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Wisch: Behold, The History Of Chicago Baseball Attendance

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Fans at U.S. Cellular Field

Fans at U.S. Cellular Field (Photo Credit: Getty Images, By: Jonathan Daniel)

Dave Wischnowsky Dave Wischnowsky
If nothing else, Dave Wischnowsky is an Illinois boy. Raised in...
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By Dave Wischnowsky –

(CBS) In Chicago, another baseball season is in the books.

And so are the attendance figures.

Down on the South Side – not unlike Bigfoot, the Loch Ness Monster and Area 51 – U.S. Cellular Field continues to be a mystery as the ballpark once again this season served as the Bermuda Triangle of Major League Baseball, a place where good White Sox teams enter only to watch their fans disappear.

Conversely, on the flip side of town, the Cubs seemingly can pack Wrigley Field during a Depression (they did, in fact, more than doubling the White Sox’s attendance during the 1930s). Or during depression as more than 91 million fans have bought Cubs tickets since the team’s infamous flop of 1969. That’s about 20 million more than the Sox.

In terms of attendance, 2012 was the weakest in ages for both of Chicago’s hardball teams. The Sox, despite spending most of the season in first place and offering discounted tickets, drew less than 2 million fans (1,965,955) for the first time since 1995. The Cubs, meanwhile, drew fewer than 3 million (2,882,756) to Wrigley Field for the first time since 2003.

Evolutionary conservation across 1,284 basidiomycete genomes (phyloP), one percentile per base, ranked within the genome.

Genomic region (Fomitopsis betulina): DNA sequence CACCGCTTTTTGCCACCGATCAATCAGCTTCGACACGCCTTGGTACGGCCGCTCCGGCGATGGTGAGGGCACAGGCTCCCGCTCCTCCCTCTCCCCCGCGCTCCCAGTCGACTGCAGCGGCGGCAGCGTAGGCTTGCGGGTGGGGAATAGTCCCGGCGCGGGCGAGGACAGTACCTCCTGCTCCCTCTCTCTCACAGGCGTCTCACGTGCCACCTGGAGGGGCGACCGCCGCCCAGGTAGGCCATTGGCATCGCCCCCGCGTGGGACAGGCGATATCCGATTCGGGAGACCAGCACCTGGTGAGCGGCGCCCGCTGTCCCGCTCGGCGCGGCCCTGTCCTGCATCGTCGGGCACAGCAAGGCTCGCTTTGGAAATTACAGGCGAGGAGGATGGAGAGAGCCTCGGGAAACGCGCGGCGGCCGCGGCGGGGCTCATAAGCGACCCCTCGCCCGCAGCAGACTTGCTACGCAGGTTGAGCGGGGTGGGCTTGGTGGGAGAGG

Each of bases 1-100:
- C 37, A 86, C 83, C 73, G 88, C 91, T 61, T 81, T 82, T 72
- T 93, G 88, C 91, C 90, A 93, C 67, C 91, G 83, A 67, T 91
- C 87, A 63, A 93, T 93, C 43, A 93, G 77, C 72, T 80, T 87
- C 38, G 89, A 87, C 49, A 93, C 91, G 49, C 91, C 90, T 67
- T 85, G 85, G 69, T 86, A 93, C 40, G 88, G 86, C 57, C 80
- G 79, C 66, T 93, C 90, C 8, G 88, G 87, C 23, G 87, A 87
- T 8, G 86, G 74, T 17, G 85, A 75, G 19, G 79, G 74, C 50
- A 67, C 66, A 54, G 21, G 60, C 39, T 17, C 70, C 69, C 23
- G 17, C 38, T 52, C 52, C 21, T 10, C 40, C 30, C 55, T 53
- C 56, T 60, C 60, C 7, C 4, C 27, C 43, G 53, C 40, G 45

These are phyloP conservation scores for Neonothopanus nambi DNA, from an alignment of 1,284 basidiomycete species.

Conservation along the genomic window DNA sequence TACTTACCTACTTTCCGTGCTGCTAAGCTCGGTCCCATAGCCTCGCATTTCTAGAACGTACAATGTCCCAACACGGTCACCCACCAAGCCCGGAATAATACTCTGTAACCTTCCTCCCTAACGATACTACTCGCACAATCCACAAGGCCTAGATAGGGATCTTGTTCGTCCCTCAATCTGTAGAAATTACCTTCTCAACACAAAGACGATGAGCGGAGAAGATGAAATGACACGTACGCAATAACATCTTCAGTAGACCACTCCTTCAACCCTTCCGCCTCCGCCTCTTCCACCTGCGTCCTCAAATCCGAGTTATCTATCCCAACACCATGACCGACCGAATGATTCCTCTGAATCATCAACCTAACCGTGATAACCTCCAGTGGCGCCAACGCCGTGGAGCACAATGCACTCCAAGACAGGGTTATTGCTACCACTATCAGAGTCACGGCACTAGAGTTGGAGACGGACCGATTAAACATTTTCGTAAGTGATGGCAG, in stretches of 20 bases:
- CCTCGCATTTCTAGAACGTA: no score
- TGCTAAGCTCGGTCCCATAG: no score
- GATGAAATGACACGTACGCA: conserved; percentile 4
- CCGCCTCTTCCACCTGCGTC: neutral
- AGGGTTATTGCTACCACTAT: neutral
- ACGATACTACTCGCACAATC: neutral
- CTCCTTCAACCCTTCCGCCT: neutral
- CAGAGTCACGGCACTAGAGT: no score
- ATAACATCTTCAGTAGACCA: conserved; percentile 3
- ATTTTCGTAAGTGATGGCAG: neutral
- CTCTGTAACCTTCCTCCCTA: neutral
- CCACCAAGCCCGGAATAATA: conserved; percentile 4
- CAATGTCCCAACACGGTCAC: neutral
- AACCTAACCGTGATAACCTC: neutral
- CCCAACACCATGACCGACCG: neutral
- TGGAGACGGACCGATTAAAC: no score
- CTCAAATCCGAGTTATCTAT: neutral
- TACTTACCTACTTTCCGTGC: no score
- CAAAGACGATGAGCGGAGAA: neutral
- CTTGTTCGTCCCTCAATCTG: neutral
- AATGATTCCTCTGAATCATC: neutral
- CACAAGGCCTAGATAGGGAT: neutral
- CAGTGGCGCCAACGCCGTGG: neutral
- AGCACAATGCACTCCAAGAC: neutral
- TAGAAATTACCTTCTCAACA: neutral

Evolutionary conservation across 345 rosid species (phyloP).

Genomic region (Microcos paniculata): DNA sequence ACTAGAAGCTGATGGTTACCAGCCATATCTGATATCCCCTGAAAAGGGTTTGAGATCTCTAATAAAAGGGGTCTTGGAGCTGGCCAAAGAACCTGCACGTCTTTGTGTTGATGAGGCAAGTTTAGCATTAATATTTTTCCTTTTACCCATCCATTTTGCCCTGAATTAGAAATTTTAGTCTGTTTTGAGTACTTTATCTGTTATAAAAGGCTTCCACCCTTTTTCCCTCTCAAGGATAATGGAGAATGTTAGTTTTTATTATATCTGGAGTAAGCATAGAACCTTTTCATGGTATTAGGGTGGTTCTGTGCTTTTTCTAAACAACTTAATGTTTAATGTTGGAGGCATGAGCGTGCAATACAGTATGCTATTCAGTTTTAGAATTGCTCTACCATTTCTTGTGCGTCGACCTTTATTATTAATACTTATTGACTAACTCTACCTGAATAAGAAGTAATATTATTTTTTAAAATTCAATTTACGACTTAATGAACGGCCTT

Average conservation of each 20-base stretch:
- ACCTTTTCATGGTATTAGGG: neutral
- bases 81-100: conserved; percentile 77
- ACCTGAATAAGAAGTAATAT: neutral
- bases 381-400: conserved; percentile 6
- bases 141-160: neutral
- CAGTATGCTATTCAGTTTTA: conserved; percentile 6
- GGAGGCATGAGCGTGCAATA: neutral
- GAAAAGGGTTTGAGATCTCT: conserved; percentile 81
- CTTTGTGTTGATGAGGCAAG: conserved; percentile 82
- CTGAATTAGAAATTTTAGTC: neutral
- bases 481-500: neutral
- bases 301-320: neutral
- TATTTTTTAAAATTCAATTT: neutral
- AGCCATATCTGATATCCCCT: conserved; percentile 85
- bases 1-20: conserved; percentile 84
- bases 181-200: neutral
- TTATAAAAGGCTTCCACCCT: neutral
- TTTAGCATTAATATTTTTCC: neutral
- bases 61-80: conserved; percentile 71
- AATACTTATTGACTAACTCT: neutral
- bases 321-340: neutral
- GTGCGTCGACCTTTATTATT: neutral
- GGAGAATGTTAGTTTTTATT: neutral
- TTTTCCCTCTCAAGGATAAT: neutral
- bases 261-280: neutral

Nevertheless, despite logging 101 losses, Theo Epstein’s crew still outdrew Kenny Williams’ club by more than 900,000 fans this summer.

In the Windy City, the attendance disparity between baseball teams has been a burning topic of discussion for as long as I can recall. And from the economy to demography to apathy, the list of fans’ explanations (or excuses) for it seems to be even longer.

I don’t know, however, that any explanation really tells the full story about why the Cubs draw, while the White Sox don’t. The truth is murky at best, inscrutable at worst.

Two years ago, though, in an attempt to at least shed some light on when – if not exactly how – the Cubs became baseball’s Big Dog in Chicago and relegated the Sox to Second Fiddle, I conducted research for my Wisch List newspaper column by crunching decades of historical attendance figures.

I’ve now refreshed my findings. Beginning with 1920, the dawn of the first full decade in which both Wrigley Field and Comiskey Park were in use, I compared crowd numbers for nine full decades up through 2009.

And what I found is interesting. Because, the Cubs were not always dominant, you know. No, once upon a time, the White Sox held the Windy City in the palm of their glove.

But then it all changed, before it changed again. And again. And here’s that story …

When Chicago put its Sox on

From the 1920s to the ’40s – a stretch in which the Cubs made five World Series appearances, and the Sox none – it’s true that, just like today, Chicago’s baseball fan base heavily favored the North Side.

During the Roaring ’20s, 56.6 percent of the 14.4 million total fans that attended baseball games in Chicago did so at Wrigley. In the ’30s, that number rose to a whopping 68.1 percent.

During the 1940s, however, the White Sox gained ground, capturing 44.1 percent of the city’s 16 million total fans. And then, beginning in 1951, when the Sox outdrew the Cubs 1,704,984 to 894,415, Pale Hose Fever took the city by storm – and reigned for 17 consecutive seasons.